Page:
Royal Dutch Shell Plc leads the pack in recognizing that drilling prospects are worth a lot less than they used to. The producer announced its worst loss in 16 years on Thursday, including $8.2 billion in impairments.
More than $19 billion in oil and gas writedowns have been reported in a single week as producers acknowledge what investors already knew.
Royal Dutch Shell Plc leads the pack in recognizing that drilling prospects are worth a lot less than they used to. The producer announced its worst loss in 16 years on Thursday, including $8.2 billion in impairments. Southwestern Energy Co., Whiting Petroleum Corp. and Anadarko Petroleum Corp. have likewise written off acreage value.
For investors, those charges aren’t much of a surprise after oil tumbled 44 percent in the past year, dragging stock prices along with it. Shell has declined 15 percent in the past 12 months, Whiting is down 73 percent and Anadarko fell 26 percent.
"Their stock was clobbered already," said Subash Chandra, an analyst at Guggenheim Securities in New York. "So you took a write down. How many billions have already been taken out of your equity value?"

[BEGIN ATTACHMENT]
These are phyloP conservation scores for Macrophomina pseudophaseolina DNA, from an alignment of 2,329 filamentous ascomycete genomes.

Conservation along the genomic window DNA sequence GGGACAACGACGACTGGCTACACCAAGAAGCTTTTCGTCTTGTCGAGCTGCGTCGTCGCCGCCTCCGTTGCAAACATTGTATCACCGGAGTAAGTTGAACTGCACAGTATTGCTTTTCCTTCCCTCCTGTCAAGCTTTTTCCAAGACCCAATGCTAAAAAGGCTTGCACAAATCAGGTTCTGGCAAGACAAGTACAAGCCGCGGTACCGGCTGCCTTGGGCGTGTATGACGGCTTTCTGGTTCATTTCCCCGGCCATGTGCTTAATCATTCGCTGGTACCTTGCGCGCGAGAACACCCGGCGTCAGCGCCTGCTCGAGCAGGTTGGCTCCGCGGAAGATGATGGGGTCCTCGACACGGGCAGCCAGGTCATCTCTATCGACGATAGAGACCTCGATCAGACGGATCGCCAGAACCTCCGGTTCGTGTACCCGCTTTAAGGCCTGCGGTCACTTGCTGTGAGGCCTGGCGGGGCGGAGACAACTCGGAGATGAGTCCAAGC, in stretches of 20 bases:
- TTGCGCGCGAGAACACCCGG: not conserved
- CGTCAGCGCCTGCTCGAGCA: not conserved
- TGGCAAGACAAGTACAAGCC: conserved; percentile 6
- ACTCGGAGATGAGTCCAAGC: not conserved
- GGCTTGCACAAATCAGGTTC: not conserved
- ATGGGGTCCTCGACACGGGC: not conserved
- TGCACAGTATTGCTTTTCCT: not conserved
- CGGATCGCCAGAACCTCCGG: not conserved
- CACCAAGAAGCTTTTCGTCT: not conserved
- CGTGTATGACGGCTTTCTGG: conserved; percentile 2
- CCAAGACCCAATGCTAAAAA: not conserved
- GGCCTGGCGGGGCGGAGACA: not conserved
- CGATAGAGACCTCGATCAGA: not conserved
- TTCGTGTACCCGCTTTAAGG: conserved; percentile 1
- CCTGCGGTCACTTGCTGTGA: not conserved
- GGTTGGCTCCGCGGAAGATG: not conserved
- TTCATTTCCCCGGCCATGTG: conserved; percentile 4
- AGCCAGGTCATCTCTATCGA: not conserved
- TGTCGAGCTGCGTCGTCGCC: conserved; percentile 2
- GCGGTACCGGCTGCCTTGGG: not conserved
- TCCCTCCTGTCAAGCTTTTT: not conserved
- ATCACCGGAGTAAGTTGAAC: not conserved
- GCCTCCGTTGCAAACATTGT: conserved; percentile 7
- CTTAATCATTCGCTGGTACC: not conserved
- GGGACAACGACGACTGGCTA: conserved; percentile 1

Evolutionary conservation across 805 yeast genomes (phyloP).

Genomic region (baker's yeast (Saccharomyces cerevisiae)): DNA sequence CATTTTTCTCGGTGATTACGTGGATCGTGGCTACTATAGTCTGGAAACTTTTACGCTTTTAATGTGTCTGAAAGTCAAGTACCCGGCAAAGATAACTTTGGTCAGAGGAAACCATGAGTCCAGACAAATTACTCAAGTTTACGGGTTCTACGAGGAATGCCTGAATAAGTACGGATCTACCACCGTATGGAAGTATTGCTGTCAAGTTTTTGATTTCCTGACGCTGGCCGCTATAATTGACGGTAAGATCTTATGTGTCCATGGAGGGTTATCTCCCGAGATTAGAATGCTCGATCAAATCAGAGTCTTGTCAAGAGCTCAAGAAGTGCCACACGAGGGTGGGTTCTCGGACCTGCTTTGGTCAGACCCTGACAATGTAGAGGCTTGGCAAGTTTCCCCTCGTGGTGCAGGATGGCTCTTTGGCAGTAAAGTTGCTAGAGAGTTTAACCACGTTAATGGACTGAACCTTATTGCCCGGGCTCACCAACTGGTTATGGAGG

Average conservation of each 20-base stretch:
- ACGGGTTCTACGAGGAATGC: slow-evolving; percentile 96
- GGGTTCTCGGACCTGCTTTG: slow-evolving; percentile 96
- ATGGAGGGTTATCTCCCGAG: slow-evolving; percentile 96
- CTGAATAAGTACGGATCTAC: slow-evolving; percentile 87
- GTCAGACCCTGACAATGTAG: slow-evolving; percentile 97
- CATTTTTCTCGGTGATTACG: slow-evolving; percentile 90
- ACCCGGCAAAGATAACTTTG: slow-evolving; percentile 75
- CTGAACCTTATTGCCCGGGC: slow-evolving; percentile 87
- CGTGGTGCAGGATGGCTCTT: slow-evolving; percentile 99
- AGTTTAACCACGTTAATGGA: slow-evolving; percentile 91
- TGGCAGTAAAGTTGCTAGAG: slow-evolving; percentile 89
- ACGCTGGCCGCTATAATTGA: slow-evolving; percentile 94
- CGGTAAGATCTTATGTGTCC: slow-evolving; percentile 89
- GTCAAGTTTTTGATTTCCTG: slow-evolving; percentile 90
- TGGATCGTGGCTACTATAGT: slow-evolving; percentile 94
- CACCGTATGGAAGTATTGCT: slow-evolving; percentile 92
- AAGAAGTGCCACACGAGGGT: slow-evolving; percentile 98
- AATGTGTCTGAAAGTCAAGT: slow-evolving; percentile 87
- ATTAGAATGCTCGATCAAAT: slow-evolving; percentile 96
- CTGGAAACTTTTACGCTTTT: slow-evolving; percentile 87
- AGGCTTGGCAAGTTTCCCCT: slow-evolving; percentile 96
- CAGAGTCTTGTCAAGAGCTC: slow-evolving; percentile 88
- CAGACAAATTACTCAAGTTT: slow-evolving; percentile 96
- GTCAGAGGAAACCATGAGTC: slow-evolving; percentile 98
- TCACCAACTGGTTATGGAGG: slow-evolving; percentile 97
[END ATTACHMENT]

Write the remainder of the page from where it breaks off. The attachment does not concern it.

For some companies, the write-offs were a foregone conclusion from an accounting standpoint. Of the 61 companies in the Bloomberg Intelligence North American Independent Explorers & Producers index, 25 use the full-cost accounting method, which requires them to recognize a charge when estimates of future cash flow from their properties falls below what the companies spent buying and developing the acreage. The predictions of future cash flow have fallen along with prices.
Barclays predicted $20 billion of impairments for Southwestern, Apache Corp., Chesapeake Energy Corp., Devon Energy Corp., Encana Corp. and Newfield Exploration Co. Southwestern’s $2.8 billion charge, announced Oct. 22, was double the Barclays forecast. The other five companies are scheduled to report third-quarter results next week.